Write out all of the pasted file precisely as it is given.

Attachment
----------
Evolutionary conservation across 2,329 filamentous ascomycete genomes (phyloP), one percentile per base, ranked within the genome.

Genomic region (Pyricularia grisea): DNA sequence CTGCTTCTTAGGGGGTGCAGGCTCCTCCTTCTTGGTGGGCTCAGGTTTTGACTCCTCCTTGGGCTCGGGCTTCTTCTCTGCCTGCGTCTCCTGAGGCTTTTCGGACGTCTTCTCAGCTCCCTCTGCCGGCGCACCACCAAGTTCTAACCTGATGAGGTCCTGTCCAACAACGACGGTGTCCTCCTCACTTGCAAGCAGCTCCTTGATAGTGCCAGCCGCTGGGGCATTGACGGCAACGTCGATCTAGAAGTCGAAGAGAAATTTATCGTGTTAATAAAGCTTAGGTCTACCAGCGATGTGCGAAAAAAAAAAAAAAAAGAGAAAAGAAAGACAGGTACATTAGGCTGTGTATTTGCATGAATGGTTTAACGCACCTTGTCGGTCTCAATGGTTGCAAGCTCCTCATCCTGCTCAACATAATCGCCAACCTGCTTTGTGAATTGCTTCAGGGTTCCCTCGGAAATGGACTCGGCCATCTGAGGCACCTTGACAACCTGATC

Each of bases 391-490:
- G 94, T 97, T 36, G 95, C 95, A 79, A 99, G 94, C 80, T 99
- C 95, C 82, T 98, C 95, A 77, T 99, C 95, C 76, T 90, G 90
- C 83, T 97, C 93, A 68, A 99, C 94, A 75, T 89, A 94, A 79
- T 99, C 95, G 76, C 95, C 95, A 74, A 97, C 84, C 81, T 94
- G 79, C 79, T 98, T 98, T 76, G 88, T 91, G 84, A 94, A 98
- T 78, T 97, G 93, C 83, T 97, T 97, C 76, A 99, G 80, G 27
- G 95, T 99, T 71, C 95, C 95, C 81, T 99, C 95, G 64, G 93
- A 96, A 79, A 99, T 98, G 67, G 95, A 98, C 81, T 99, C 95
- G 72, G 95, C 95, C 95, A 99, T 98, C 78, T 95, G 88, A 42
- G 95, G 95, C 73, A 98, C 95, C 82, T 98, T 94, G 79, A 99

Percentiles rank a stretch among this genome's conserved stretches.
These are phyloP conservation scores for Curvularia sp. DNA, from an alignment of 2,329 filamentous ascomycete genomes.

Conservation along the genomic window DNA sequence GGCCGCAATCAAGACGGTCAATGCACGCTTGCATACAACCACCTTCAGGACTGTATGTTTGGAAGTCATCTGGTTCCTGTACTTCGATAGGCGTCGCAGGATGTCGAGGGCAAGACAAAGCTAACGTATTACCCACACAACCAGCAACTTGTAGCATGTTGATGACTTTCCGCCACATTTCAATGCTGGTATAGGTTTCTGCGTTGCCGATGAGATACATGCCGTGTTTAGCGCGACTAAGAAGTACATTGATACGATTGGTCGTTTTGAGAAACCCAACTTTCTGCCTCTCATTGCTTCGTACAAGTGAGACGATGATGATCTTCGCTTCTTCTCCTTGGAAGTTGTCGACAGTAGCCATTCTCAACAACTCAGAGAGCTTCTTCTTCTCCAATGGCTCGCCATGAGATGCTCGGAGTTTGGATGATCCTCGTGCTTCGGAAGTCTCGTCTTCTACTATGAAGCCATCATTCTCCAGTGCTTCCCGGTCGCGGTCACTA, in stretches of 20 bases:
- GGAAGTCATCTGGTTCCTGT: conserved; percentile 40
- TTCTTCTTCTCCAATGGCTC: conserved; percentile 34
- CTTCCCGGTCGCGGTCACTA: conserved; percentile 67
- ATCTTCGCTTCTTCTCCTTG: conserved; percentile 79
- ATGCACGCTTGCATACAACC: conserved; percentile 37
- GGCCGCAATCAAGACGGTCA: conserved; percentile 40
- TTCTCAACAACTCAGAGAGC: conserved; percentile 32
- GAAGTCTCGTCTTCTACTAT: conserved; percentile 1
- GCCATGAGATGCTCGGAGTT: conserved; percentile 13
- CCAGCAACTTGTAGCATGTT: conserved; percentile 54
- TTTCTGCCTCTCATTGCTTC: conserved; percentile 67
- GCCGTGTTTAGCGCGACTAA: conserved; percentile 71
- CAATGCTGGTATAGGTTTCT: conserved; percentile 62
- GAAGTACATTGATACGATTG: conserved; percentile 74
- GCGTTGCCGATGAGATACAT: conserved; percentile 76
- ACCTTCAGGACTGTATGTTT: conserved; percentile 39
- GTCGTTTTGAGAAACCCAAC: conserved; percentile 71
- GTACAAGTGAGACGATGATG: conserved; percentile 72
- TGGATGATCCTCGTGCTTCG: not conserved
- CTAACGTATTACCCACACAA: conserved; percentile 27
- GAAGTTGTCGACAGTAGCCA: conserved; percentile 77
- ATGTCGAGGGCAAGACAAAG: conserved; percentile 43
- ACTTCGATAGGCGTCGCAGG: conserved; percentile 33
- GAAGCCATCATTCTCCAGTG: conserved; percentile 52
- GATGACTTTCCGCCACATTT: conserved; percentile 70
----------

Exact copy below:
Evolutionary conservation across 2,329 filamentous ascomycete genomes (phyloP), one percentile per base, ranked within the genome.

Genomic region (Pyricularia grisea): DNA sequence CTGCTTCTTAGGGGGTGCAGGCTCCTCCTTCTTGGTGGGCTCAGGTTTTGACTCCTCCTTGGGCTCGGGCTTCTTCTCTGCCTGCGTCTCCTGAGGCTTTTCGGACGTCTTCTCAGCTCCCTCTGCCGGCGCACCACCAAGTTCTAACCTGATGAGGTCCTGTCCAACAACGACGGTGTCCTCCTCACTTGCAAGCAGCTCCTTGATAGTGCCAGCCGCTGGGGCATTGACGGCAACGTCGATCTAGAAGTCGAAGAGAAATTTATCGTGTTAATAAAGCTTAGGTCTACCAGCGATGTGCGAAAAAAAAAAAAAAAAGAGAAAAGAAAGACAGGTACATTAGGCTGTGTATTTGCATGAATGGTTTAACGCACCTTGTCGGTCTCAATGGTTGCAAGCTCCTCATCCTGCTCAACATAATCGCCAACCTGCTTTGTGAATTGCTTCAGGGTTCCCTCGGAAATGGACTCGGCCATCTGAGGCACCTTGACAACCTGATC

Each of bases 391-490:
- G 94, T 97, T 36, G 95, C 95, A 79, A 99, G 94, C 80, T 99
- C 95, C 82, T 98, C 95, A 77, T 99, C 95, C 76, T 90, G 90
- C 83, T 97, C 93, A 68, A 99, C 94, A 75, T 89, A 94, A 79
- T 99, C 95, G 76, C 95, C 95, A 74, A 97, C 84, C 81, T 94
- G 79, C 79, T 98, T 98, T 76, G 88, T 91, G 84, A 94, A 98
- T 78, T 97, G 93, C 83, T 97, T 97, C 76, A 99, G 80, G 27
- G 95, T 99, T 71, C 95, C 95, C 81, T 99, C 95, G 64, G 93
- A 96, A 79, A 99, T 98, G 67, G 95, A 98, C 81, T 99, C 95
- G 72, G 95, C 95, C 95, A 99, T 98, C 78, T 95, G 88, A 42
- G 95, G 95, C 73, A 98, C 95, C 82, T 98, T 94, G 79, A 99

Percentiles rank a stretch among this genome's conserved stretches.
These are phyloP conservation scores for Curvularia sp. DNA, from an alignment of 2,329 filamentous ascomycete genomes.

Conservation along the genomic window DNA sequence GGCCGCAATCAAGACGGTCAATGCACGCTTGCATACAACCACCTTCAGGACTGTATGTTTGGAAGTCATCTGGTTCCTGTACTTCGATAGGCGTCGCAGGATGTCGAGGGCAAGACAAAGCTAACGTATTACCCACACAACCAGCAACTTGTAGCATGTTGATGACTTTCCGCCACATTTCAATGCTGGTATAGGTTTCTGCGTTGCCGATGAGATACATGCCGTGTTTAGCGCGACTAAGAAGTACATTGATACGATTGGTCGTTTTGAGAAACCCAACTTTCTGCCTCTCATTGCTTCGTACAAGTGAGACGATGATGATCTTCGCTTCTTCTCCTTGGAAGTTGTCGACAGTAGCCATTCTCAACAACTCAGAGAGCTTCTTCTTCTCCAATGGCTCGCCATGAGATGCTCGGAGTTTGGATGATCCTCGTGCTTCGGAAGTCTCGTCTTCTACTATGAAGCCATCATTCTCCAGTGCTTCCCGGTCGCGGTCACTA, in stretches of 20 bases:
- GGAAGTCATCTGGTTCCTGT: conserved; percentile 40
- TTCTTCTTCTCCAATGGCTC: conserved; percentile 34
- CTTCCCGGTCGCGGTCACTA: conserved; percentile 67
- ATCTTCGCTTCTTCTCCTTG: conserved; percentile 79
- ATGCACGCTTGCATACAACC: conserved; percentile 37
- GGCCGCAATCAAGACGGTCA: conserved; percentile 40
- TTCTCAACAACTCAGAGAGC: conserved; percentile 32
- GAAGTCTCGTCTTCTACTAT: conserved; percentile 1
- GCCATGAGATGCTCGGAGTT: conserved; percentile 13
- CCAGCAACTTGTAGCATGTT: conserved; percentile 54
- TTTCTGCCTCTCATTGCTTC: conserved; percentile 67
- GCCGTGTTTAGCGCGACTAA: conserved; percentile 71
- CAATGCTGGTATAGGTTTCT: conserved; percentile 62
- GAAGTACATTGATACGATTG: conserved; percentile 74
- GCGTTGCCGATGAGATACAT: conserved; percentile 76
- ACCTTCAGGACTGTATGTTT: conserved; percentile 39
- GTCGTTTTGAGAAACCCAAC: conserved; percentile 71
- GTACAAGTGAGACGATGATG: conserved; percentile 72
- TGGATGATCCTCGTGCTTCG: not conserved
- CTAACGTATTACCCACACAA: conserved; percentile 27
- GAAGTTGTCGACAGTAGCCA: conserved; percentile 77
- ATGTCGAGGGCAAGACAAAG: conserved; percentile 43
- ACTTCGATAGGCGTCGCAGG: conserved; percentile 33
- GAAGCCATCATTCTCCAGTG: conserved; percentile 52
- GATGACTTTCCGCCACATTT: conserved; percentile 70